Mullins, a 38-year-old die-hard Red Sox fan, has Down syndrome. Last week, he realized a dream he’s had for nearly a decade: Singing “The Star-Spangled Banner” at Fenway Park, capacity 37,400, to open for the Red Sox.
According to the Metro West Daily News, Mullins has spent the last 10 years singing the national anthem for a minor league team, and four years lobbying the Red Sox for a chance to sing at Fenway. He’s been helped along by the Michael Lisnow Respite Center in Hopkinton, Mass., where he lives.
“Nope, I’m not nervous,” he told Boston’s WCVB in an interview before the big day. “Piece of cake.”
“He is so excited. This is the biggest day of his life,” added center director Sharon Lisnow.
Mullins really is becoming the talk of Beantown. News of Mullins’ performance tonight is quickly getting around, according to Alex Dunn, liaison from the Center who’s assisting Mike on his big day.
“We’ve been walking around, and he’s in a Rex Sox shirt, and people keep asking him if he’s going to the game,” Dunn says. “We tell them, ‘Oh, he’s not just going to the game, he’s singing the National Anthem!’ Everyone wants to shake his hand.”
For Mullins, the gig is also an opportunity to raise awareness for a cause dear to his heart.
“I like doing disability awareness,” Mullins remarks, as he’s performing on the park’s Disability Awareness Day.
We all want to be happier don’t we? Here at Good News Stories we have uncovered eight ways to be happier 🙂
1. Buy some happiness. Our basic psychological needs include feeling loved, secure, and good at what we do. You also want to have a sense of control. Money doesn’t automatically fill these requirements, but it sure can help. I’ve learned to look for ways to spend money to stay in closer contact with my family and friends; to promote my health; to work more efficiently; to eliminate sources of irritation and marital conflict; to support important causes; and to have enlarging experiences. For example, when my sister got married, I splurged on a better digital camera. It was expensive, but it gave me a lot of happiness.
2. Don’t insist on the best. There are two types of decision makers. Satisficers (yes, satisficers) make a decision once their criteria are met. When they find the hotel or the pasta sauce that has the qualities they want, they’re satisfied. Maximizers want to make the best possible decision. Even if they see a bicycle or a backpack that meets their requirements, they can’t make a decision until they’ve examined every option. Satisficers tend to be happier than maximizers. Maximizers expend more time and energy reaching decisions, and they’re often anxious about their choices. Sometimes good enough is good enough.
3. Exercise to boost energy. I knew, intellectually, that this worked, but how often have I told myself, “I’m just too tired to go to the gym”? Exercise is one of the most dependable mood-boosters. Even a 10-minute walk can brighten my outlook.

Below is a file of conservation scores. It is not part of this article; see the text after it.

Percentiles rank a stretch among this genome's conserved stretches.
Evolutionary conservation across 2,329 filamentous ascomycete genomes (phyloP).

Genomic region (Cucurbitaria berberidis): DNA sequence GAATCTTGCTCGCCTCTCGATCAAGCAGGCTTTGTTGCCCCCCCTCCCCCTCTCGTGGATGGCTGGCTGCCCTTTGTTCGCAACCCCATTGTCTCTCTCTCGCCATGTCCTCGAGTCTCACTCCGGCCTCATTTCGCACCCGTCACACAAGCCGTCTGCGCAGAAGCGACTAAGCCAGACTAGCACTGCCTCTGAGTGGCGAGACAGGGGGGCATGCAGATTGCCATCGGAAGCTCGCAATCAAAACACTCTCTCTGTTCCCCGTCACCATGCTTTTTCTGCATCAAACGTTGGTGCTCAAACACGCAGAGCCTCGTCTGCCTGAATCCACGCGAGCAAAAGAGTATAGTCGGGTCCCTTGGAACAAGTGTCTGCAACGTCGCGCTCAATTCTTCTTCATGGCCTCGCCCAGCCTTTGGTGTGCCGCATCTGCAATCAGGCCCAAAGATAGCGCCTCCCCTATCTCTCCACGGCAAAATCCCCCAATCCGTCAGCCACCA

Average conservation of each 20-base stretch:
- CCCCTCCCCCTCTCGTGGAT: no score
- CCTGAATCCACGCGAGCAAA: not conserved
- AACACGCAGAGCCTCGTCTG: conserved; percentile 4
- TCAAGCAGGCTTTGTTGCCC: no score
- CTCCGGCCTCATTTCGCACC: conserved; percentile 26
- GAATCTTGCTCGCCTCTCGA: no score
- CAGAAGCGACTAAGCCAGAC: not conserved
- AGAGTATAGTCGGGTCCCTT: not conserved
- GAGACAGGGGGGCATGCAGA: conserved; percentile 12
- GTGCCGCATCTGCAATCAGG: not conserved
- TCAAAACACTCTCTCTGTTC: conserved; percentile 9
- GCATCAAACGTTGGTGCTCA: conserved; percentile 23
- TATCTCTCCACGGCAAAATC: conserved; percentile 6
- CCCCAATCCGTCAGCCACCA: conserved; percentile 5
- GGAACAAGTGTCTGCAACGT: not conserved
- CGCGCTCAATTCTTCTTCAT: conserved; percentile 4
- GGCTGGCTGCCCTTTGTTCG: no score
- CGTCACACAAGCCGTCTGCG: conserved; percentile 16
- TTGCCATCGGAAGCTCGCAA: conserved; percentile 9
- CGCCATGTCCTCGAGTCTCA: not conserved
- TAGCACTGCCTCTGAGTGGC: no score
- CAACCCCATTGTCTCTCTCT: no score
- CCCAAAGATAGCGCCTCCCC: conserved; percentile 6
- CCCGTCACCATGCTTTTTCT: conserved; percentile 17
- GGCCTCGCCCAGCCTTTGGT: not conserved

4. Stop nagging. I knew my nagging wasn’t working particularly well, but I figured that if I stopped, my husband would never do a thing around the house. Wrong. If anything, more work got done. Plus, I got a surprisingly big happiness boost from quitting nagging. I hadn’t realized how shrewish and angry I had felt as a result of speaking like that. I replaced nagging with the following persuasive tools: wordless hints (for example, leaving a new lightbulb on the counter); using just one word (saying “Milk!” instead of talking on and on); not insisting that something be done on my schedule; and, most effective of all, doing a task myself. Why did I get to set the assignments?
5. Take action. Some people assume happiness is mostly a matter of inborn temperament: You’re born an Eeyore or a Tigger, and that’s that. Although it’s true that genetics play a big role, about 40 percent of your happiness level is within your control. Taking time to reflect, and making conscious steps to make your life happier, really does work. So use these tips to start your own Happiness Project. I promise it won’t take you a whole year.
6. Jon Haidt, author of The Happiness Hypothesis, teaches positive psychology. He actually assigns his students to make themselves happier during the semester.
“They have to say exactly what technique they will use,” says Haidt, a professor at the University of Virginia, in Charlottesville. “They may choose to be more forgiving or more grateful. They may learn to identify negative thoughts so they can challenge them. For example, when someone crosses you, in your mind you build a case against that person, but that’s very damaging to relationships. So they may learn to shut up their inner lawyer and stop building these cases against people.”
Once you’ve decided to be happier, you can choose strategies for achieving happiness. Psychologists who study happiness tend to agree on ones like these.
7. Cultivate Gratitude
In his book, Authentic Happiness, University of Pennsylvania psychologist Martin Seligman encourages readers to perform a daily “gratitude exercise.” It involves listing a few things that make them grateful. This shifts people away from bitterness and despair, he says, and promotes happiness.
8. Foster Forgiveness
Holding a grudge and nursing grievances can affect physical as well as mental health, according to a rapidly growing body of research. One way to curtail these kinds of feelings is to foster forgiveness. This reduces the power of bad events to create bitterness and resentment, say Michael McCullough and Robert Emmons, happiness researchers who edited The Psychology of Happiness.
The seven-times Formula 1 champion Michael Schumacher is “showing moments of awakening” after three months in a coma in a hospital in Grenoble, his manager revealed today.
Previous updates on Schumacher’s condition had spoken of the motor racing legend showing signs of responding to stimulus. Today’s statement implies that he has progressed beyond that stage but medical precedents suggest that, after three months in a coma, his chances of complete recovery are slight.
Schumacher crashed head first into a rock while skiing off-piste at Meribel in the French Alps on 29 December last year. He has been in a coma at Grenoble University Hospital since.
Career in Pictures: Michael Schumacher
The 45-year-old has undergone two operations to reduce pressure on his brain caused by swelling and remove haematomas, and the news today comes as his first significant improvement since effort began at the end of January to awaken Schumacher.